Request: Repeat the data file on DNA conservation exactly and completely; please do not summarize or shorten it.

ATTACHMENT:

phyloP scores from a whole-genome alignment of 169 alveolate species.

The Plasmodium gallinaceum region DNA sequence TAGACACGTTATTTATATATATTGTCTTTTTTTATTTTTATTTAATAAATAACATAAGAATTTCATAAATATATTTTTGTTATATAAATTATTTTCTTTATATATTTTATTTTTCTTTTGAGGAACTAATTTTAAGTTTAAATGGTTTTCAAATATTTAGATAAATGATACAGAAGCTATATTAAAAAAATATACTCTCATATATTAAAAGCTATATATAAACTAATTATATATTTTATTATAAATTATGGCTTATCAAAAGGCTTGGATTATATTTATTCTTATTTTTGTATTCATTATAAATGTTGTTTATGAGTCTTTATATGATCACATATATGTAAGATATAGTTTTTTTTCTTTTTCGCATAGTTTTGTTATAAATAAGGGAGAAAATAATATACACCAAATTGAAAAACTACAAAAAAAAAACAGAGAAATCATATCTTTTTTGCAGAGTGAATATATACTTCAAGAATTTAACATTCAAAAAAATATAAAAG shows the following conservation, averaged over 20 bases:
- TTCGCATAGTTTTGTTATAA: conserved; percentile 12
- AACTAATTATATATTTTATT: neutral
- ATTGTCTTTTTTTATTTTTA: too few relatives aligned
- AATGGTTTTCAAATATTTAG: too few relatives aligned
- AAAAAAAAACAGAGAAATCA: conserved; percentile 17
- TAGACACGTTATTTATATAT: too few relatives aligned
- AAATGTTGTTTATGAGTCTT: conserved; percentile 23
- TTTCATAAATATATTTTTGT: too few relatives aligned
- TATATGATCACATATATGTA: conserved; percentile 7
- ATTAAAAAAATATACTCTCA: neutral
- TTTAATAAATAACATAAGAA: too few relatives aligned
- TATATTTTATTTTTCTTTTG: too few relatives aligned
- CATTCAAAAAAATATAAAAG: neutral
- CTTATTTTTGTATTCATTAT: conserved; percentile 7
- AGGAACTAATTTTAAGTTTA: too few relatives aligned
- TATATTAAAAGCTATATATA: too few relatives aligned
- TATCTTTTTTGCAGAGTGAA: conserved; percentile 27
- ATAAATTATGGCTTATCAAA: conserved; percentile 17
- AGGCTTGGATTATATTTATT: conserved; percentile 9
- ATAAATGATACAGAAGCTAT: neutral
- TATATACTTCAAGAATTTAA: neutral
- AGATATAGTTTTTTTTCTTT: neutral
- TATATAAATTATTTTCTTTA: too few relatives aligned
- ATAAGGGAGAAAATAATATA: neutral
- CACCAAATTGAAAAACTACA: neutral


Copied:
phyloP scores from a whole-genome alignment of 169 alveolate species.

The Plasmodium gallinaceum region DNA sequence TAGACACGTTATTTATATATATTGTCTTTTTTTATTTTTATTTAATAAATAACATAAGAATTTCATAAATATATTTTTGTTATATAAATTATTTTCTTTATATATTTTATTTTTCTTTTGAGGAACTAATTTTAAGTTTAAATGGTTTTCAAATATTTAGATAAATGATACAGAAGCTATATTAAAAAAATATACTCTCATATATTAAAAGCTATATATAAACTAATTATATATTTTATTATAAATTATGGCTTATCAAAAGGCTTGGATTATATTTATTCTTATTTTTGTATTCATTATAAATGTTGTTTATGAGTCTTTATATGATCACATATATGTAAGATATAGTTTTTTTTCTTTTTCGCATAGTTTTGTTATAAATAAGGGAGAAAATAATATACACCAAATTGAAAAACTACAAAAAAAAAACAGAGAAATCATATCTTTTTTGCAGAGTGAATATATACTTCAAGAATTTAACATTCAAAAAAATATAAAAG shows the following conservation, averaged over 20 bases:
- TTCGCATAGTTTTGTTATAA: conserved; percentile 12
- AACTAATTATATATTTTATT: neutral
- ATTGTCTTTTTTTATTTTTA: too few relatives aligned
- AATGGTTTTCAAATATTTAG: too few relatives aligned
- AAAAAAAAACAGAGAAATCA: conserved; percentile 17
- TAGACACGTTATTTATATAT: too few relatives aligned
- AAATGTTGTTTATGAGTCTT: conserved; percentile 23
- TTTCATAAATATATTTTTGT: too few relatives aligned
- TATATGATCACATATATGTA: conserved; percentile 7
- ATTAAAAAAATATACTCTCA: neutral
- TTTAATAAATAACATAAGAA: too few relatives aligned
- TATATTTTATTTTTCTTTTG: too few relatives aligned
- CATTCAAAAAAATATAAAAG: neutral
- CTTATTTTTGTATTCATTAT: conserved; percentile 7
- AGGAACTAATTTTAAGTTTA: too few relatives aligned
- TATATTAAAAGCTATATATA: too few relatives aligned
- TATCTTTTTTGCAGAGTGAA: conserved; percentile 27
- ATAAATTATGGCTTATCAAA: conserved; percentile 17
- AGGCTTGGATTATATTTATT: conserved; percentile 9
- ATAAATGATACAGAAGCTAT: neutral
- TATATACTTCAAGAATTTAA: neutral
- AGATATAGTTTTTTTTCTTT: neutral
- TATATAAATTATTTTCTTTA: too few relatives aligned
- ATAAGGGAGAAAATAATATA: neutral
- CACCAAATTGAAAAACTACA: neutral